Main Menu

Is Ben Carson being scrutinized more closely than Barack Obama was?

Some conservatives are whiners, no question about it. The latest whining comes from Ben Carson supporters complaining that their candidate is being scrutinized more closely that Barak Obama was. This is the kind of basic fairness argument that a child might make to wheedle something from a parent, but it’s hardly compelling in the rough-and-tumble world of politics. The right question is whether either of those two was scrutinized unfairly.

Carson is being scrutinized based on the evidence of what he said; Obama was not only scrutinized based on the evidence, but the evidence itself was scrutinized repeatedly. The criticism of Carson is fact-based while much of the criticism leveled at Obama was based on crackpot conspiracy theories in search of evidence that never materialized.

This blog and its 3,970 published articles is testimony to to the relentless onslaught against Barack Obama where every pixel of his life was examined from his birth certificate to bulges on his wife’s dress.

The difference between Obama and Carson is not one of scrutiny, but one of publicity. Despite the scrutiny given to Barack Obama, not much emerged that was newsworthy in the mainstream media. Sure some folks think that some true facts about Obama were more newsworthy than the attention they got, but people have different opinions on what is newsworthy, opinions tied to their biases.

It seems to this casual observer that Ben Carson has some low-hanging fruit on his personal tree that yields newsworthy items rather easily. It’s one thing for Obama to misspeak when tired or in a hurry. It’s another thing to misspeak in an edited book. Obama’s autobiography, Dreams from My Father, has some composite characters, and takes some license with the truth, but I do not find that it falsifies Obama’s achievements and Obama himself put a disclaimer at the beginning. Obama really was president of the Harvard Law Review, but Ben Carson really was not offered a scholarship to West Point.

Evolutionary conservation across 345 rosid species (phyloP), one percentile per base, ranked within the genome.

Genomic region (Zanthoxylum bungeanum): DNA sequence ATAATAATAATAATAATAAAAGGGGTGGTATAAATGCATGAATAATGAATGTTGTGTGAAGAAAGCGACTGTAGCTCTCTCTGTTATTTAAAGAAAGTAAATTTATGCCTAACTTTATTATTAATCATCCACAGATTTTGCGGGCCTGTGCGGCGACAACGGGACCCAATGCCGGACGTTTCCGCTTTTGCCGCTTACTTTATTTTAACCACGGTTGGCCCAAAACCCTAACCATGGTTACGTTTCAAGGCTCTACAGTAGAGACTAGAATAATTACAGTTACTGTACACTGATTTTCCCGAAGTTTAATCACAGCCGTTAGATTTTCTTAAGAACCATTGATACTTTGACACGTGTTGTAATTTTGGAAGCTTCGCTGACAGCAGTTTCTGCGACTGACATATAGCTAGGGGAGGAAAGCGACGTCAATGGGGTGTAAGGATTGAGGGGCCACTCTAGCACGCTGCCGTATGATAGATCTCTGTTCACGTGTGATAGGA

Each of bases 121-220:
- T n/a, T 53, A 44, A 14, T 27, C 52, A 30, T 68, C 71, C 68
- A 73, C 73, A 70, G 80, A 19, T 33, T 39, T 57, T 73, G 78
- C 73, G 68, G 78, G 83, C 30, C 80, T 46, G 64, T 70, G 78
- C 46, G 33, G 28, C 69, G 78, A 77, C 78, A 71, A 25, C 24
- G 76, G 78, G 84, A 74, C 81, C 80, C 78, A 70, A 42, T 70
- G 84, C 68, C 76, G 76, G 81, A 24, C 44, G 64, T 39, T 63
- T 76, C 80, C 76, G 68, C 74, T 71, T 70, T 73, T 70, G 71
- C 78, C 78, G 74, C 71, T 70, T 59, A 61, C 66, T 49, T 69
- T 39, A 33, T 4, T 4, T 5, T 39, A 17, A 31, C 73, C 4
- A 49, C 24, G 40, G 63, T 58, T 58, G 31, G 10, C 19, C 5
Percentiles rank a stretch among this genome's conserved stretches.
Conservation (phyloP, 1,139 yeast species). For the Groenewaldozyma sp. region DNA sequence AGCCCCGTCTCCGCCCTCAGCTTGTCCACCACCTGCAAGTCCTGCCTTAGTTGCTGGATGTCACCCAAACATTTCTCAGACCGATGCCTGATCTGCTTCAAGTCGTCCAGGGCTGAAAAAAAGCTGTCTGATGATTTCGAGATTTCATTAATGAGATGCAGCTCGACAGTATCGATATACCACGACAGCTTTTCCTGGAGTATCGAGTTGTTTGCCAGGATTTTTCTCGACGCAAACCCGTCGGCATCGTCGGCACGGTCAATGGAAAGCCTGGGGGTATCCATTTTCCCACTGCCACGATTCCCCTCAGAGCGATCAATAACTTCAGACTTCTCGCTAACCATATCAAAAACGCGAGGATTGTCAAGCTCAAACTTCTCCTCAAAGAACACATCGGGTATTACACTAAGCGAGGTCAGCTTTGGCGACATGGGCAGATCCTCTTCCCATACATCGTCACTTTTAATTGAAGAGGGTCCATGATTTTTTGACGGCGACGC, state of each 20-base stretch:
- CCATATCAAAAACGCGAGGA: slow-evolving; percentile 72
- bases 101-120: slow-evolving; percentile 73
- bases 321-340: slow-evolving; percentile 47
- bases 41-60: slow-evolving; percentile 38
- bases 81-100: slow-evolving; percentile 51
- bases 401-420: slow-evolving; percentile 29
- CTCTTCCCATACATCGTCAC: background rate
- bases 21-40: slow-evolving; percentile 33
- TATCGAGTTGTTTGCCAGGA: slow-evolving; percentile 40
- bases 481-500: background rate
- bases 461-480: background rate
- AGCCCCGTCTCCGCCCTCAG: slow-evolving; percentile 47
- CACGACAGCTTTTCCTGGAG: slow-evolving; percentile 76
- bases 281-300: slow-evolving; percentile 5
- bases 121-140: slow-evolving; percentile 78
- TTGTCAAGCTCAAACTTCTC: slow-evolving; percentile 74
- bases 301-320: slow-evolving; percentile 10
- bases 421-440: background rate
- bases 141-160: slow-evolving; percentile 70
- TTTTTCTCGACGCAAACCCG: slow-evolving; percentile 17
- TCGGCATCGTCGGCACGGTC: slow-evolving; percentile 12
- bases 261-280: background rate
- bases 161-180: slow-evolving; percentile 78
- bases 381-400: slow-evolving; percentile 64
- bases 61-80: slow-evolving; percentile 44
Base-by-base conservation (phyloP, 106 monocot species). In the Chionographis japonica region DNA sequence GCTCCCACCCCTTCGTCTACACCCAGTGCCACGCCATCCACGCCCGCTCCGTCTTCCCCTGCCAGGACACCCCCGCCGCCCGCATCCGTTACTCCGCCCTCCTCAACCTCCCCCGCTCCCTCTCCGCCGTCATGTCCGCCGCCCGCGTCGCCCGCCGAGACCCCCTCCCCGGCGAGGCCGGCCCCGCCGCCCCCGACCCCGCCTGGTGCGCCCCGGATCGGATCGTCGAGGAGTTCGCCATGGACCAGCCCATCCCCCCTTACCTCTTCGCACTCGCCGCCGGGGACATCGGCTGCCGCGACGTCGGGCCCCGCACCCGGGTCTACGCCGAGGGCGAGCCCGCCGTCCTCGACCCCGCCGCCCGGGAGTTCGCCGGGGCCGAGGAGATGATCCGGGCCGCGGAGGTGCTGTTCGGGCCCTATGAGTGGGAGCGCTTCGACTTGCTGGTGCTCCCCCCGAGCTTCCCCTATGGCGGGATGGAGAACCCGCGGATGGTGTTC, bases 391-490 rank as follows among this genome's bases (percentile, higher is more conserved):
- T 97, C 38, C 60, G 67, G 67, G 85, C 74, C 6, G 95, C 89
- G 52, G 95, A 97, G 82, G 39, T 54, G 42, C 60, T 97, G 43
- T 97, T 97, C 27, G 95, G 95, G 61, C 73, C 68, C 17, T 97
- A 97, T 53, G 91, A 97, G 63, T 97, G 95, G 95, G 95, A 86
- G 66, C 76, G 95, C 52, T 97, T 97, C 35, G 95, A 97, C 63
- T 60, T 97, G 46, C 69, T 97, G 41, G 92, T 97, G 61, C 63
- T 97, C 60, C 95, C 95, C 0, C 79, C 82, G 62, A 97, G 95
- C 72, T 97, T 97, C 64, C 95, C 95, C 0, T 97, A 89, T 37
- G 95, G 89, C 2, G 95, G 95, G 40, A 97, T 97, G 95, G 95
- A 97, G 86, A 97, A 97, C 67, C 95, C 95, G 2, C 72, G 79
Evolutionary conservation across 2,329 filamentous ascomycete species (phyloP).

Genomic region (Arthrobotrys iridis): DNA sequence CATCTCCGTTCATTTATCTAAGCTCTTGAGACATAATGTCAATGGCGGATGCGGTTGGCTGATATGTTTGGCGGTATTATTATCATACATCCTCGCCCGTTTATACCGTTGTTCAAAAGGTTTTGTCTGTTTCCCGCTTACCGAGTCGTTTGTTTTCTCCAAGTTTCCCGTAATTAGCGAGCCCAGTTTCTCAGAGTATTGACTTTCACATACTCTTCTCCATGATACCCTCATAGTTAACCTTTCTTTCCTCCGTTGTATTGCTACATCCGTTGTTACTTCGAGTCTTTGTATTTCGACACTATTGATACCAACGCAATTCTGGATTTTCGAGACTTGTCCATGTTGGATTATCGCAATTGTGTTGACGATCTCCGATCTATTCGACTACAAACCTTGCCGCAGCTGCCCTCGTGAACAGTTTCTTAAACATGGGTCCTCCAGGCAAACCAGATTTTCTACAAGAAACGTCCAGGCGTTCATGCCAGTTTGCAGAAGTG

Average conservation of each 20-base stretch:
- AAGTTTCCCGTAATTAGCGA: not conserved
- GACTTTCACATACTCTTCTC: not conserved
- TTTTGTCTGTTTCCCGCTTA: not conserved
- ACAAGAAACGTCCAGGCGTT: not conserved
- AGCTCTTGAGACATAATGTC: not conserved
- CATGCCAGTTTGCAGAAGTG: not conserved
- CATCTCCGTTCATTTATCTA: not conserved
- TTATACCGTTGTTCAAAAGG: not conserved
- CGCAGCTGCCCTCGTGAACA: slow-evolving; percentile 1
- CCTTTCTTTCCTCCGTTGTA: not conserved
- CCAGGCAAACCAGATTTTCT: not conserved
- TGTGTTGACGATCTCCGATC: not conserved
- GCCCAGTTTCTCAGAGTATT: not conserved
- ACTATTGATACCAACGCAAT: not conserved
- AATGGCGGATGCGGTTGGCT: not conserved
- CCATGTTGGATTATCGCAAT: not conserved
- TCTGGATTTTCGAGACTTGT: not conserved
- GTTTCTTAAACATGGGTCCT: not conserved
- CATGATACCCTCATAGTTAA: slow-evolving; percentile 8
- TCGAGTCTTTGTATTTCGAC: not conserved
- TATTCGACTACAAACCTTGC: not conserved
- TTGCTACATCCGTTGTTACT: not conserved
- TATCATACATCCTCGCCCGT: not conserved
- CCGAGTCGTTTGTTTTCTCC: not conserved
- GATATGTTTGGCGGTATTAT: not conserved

When it comes to judging autobiographies, I am not all that strict. I’m willing to cut both Carson and Obama some slack. What really bothers me is the crazy stuff that Carson believes about science and history. I don’t expect a presidential candidate to know everything, but I expect candidates to know their limitations, and not go pontificating on topics about which they are clueless (e.g. the Pyramids of Egypt).

The White House responds:

‘I don’t agree with that statement,’ Press Secretary Josh Earnest said today, responding to Carson’s quip that his record is receiving more scrutiny than President Barack Obama’s and President Bill Clinton’s before that.

‘It’s not easy to run for president,’ Earnest said. ‘It shouldn’t be.’

Read more:

6 Responses to Is Ben Carson being scrutinized more closely than Barack Obama was?

  1. avatar
    Dave November 9, 2015 at 6:47 pm #

    The phrase “pontificating on topics about which they are clueless” reminds me of the late Sen. Ted Stevens, who chaired Commerce, Science, and Transportation when he delivered his now-famous speech on how the internet works.

  2. avatar
    Loren November 9, 2015 at 7:18 pm #

    Obama’s autobiography, Dreams from My Father, has some composite characters, and takes some license with the truth, but I do not find that it falsifies Obama’s achievements.